Explosions outside Calvary Baptist Church and Holy Cross Catholic Church in Las Cruces on Sunday have had a significant impact on many people. Some have shared their personal stories, thoughts, and feelings with NMPolitics.net on Facebook. We decided to republish some of their comments in full:
Mary Mastrantuono of Las Cruces
“When I heard, I was home. I knew my parents attended church at 9:30 at St. Genevieve’s, so I called my sister and we headed there to get them out. I was fearful that another explosion could occur, so it was a preemptive measure. My parents are 91 and 85 and neither my sister or I felt if something were to happen that they would be able to move quickly enough to get out. Then we went to breakfast. Mission accomplished.” (Reply to her comment on Facebook)
Rachel Owens Pulaski of Las Cruces
Attends Holy Cross, where one of the explosions occurred
“My father was there, we were in Albuquerque at the time. He said it was a bit scary but he said the first responders were calm and accommodating. They were also very compassionate and kind to the parishioners.” (Reply to her comment on Facebook)
Barbara Alvarez of Las Cruces
“Honestly, I grappled with my own reactions. I first heard about the explosion/bombing at Calvary Baptist and I was just stunned. Next, I heard that the same thing had happened at Holy Cross and I began to feel… betrayed, which is the best description.
“I have attended both churches, so I felt a personal connection to both bombings. I am a member of the Cathedral of the Immaculate Heart of Mary and I play in the 11 a.m. choir. I didn’t know whether masses would be canceled, but I decided to go to mass anyway.
“Father Bill didn’t cancel mass. Indeed, he didn’t even mention the two explosions at either church. I can only think that he didn’t want to alarm the congregation. Attendance seemed to be its usual high number for that mass.
“All through mass and the rest of that day, I struggled with my feelings. I did break down after mass as I read more updated news accounts. I couldn’t make it to the interfaith service, although I wanted to. I think I would have been able to better come to grips with what happened.
“Right now, I’m just waiting for news that someone has been identified and arrested. Then, I’ll experience the other shoe dropping as we all find out why.” (Reply to her comment on Facebook)
Jayce McCormick of Las Cruces
Attends Holy Cross, where one of the explosions occurred
“My wife and I attend on Saturdays, I was unable to attend the Saturday before the bombings and felt bad about missing mass and considered going to the Sunday mass by myself, the same mass that turned out to later be interrupted by the blast.
“I woke up Sunday morning with a gut feeling telling me not to go and I felt more guilt for feeling like I was being too lazy or a bad Catholic for missing mass. Something just spoke to me that morning and it was eye-opening. While I was relieved no one was harmed, when I heard what had happened moments afterward I couldn’t believe it. I sat down and said a prayer.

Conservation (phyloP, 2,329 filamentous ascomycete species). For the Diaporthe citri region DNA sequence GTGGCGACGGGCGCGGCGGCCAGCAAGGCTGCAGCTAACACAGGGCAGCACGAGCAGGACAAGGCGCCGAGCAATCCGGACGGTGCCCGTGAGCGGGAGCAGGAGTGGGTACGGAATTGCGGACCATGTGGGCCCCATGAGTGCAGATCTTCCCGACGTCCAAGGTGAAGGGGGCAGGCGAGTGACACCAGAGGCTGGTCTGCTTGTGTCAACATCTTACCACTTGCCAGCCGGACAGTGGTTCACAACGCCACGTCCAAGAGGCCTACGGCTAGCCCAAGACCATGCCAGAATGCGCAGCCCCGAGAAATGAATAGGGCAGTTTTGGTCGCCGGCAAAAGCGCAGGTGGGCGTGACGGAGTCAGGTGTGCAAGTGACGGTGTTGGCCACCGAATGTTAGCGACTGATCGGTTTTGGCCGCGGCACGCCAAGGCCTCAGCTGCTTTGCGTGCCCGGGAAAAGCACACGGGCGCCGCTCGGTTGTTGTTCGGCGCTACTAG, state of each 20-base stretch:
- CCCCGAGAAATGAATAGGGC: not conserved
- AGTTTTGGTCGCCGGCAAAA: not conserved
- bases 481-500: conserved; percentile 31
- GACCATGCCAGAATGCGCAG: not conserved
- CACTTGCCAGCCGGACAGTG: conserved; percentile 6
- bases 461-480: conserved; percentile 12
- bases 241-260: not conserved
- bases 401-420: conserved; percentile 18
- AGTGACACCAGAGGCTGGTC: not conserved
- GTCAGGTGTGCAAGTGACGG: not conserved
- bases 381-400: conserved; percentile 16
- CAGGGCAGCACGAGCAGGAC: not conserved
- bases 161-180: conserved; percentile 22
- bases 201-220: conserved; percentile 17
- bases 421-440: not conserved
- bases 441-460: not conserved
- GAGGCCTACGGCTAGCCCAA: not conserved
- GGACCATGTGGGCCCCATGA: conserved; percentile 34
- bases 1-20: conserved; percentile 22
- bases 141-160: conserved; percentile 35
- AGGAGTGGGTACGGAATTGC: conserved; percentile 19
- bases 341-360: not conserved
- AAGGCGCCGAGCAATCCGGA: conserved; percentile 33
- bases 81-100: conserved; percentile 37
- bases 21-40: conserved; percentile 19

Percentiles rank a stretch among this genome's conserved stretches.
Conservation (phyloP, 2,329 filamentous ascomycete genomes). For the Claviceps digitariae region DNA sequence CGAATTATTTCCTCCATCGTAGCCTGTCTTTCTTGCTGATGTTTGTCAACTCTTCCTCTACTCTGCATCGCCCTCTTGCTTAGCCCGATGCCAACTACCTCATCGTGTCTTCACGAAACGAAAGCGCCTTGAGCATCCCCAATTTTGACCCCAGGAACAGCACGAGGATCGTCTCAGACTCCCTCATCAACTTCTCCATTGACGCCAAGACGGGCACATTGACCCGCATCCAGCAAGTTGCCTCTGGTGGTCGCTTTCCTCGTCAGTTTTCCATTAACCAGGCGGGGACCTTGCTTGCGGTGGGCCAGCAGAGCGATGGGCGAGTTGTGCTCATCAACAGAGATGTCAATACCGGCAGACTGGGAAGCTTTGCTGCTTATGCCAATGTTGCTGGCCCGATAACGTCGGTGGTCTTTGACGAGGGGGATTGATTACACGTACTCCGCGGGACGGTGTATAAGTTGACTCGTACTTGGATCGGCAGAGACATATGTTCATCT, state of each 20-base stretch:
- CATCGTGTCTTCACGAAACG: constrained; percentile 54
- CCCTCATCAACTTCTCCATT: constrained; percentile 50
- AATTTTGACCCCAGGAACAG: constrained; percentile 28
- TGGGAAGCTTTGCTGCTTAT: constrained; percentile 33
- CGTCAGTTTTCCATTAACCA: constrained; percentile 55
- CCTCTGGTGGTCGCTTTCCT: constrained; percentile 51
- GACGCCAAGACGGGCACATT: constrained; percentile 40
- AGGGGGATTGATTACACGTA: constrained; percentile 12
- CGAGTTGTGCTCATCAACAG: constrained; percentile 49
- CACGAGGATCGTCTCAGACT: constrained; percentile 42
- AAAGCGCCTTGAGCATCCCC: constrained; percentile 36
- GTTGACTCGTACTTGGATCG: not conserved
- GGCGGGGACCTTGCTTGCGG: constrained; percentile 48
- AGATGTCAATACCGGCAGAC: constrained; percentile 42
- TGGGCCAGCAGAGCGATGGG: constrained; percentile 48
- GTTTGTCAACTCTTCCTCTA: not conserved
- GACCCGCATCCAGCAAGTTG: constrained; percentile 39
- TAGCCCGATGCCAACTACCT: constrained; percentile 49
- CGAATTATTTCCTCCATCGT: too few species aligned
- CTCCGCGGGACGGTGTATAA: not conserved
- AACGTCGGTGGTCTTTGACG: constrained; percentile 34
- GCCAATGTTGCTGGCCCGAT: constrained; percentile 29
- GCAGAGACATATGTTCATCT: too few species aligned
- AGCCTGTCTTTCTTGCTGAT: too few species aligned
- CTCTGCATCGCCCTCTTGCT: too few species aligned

“This could have been so much worse and could have torn families apart at a place of worship where people go to be closer to God. Had the explosion been more powerful and had I attended that morning, myself as well as many others could have been seriously or fatally wounded.
“This is a time where people should forget about hate, rely more on love and look for inner peace, whatever their religion or beliefs.” (Reply to his comment on Facebook)
Audrey Hardman-Hartley of Las Cruces
“My daughters attended Holy Cross School, and — 12 years ago — we would have been at that mass. I am sad that other moms were there with their babies, feeling safe, when this happened. However, the message is that Catholics always stand strong and come together in faith.” (Reply to her comment on Facebook)
Lucas Herndon of Las Cruces
Writing about a prayer vigil held Sunday evening after the explosions
“As one of the ‘non-religious folks’ in attendance (Sunday) night I want to first thank NM CAFe (Comunidades en Acción y de Fé) for organizing the event and bringing the community together. In the spirit of that inclusiveness I don’t want this message to be divisive, but one of personal feeling and bridging. I’m a neighbor of Calvary Baptist Church and I used to attend there when I was in high school. I know people who go there. I’ve taken my daughter there for community events like Trunk or Treat on Halloween. I went to a wedding at Holy Cross last Saturday for some close friends of mine. So I feel affected by these events as much as anyone.
“I spent my own personal time (Sunday) on the scene reporting what I knew so that people in the community could be informed. I wanted to attend the interfaith service and find solidarity with my community and share in the collective grieving or processing or whatever you want to call it. I totally understood going to the event would mean people would be praying, talking about their faith and their deities and I wanted to show support for those that have those beliefs because they are my neighbors and friends.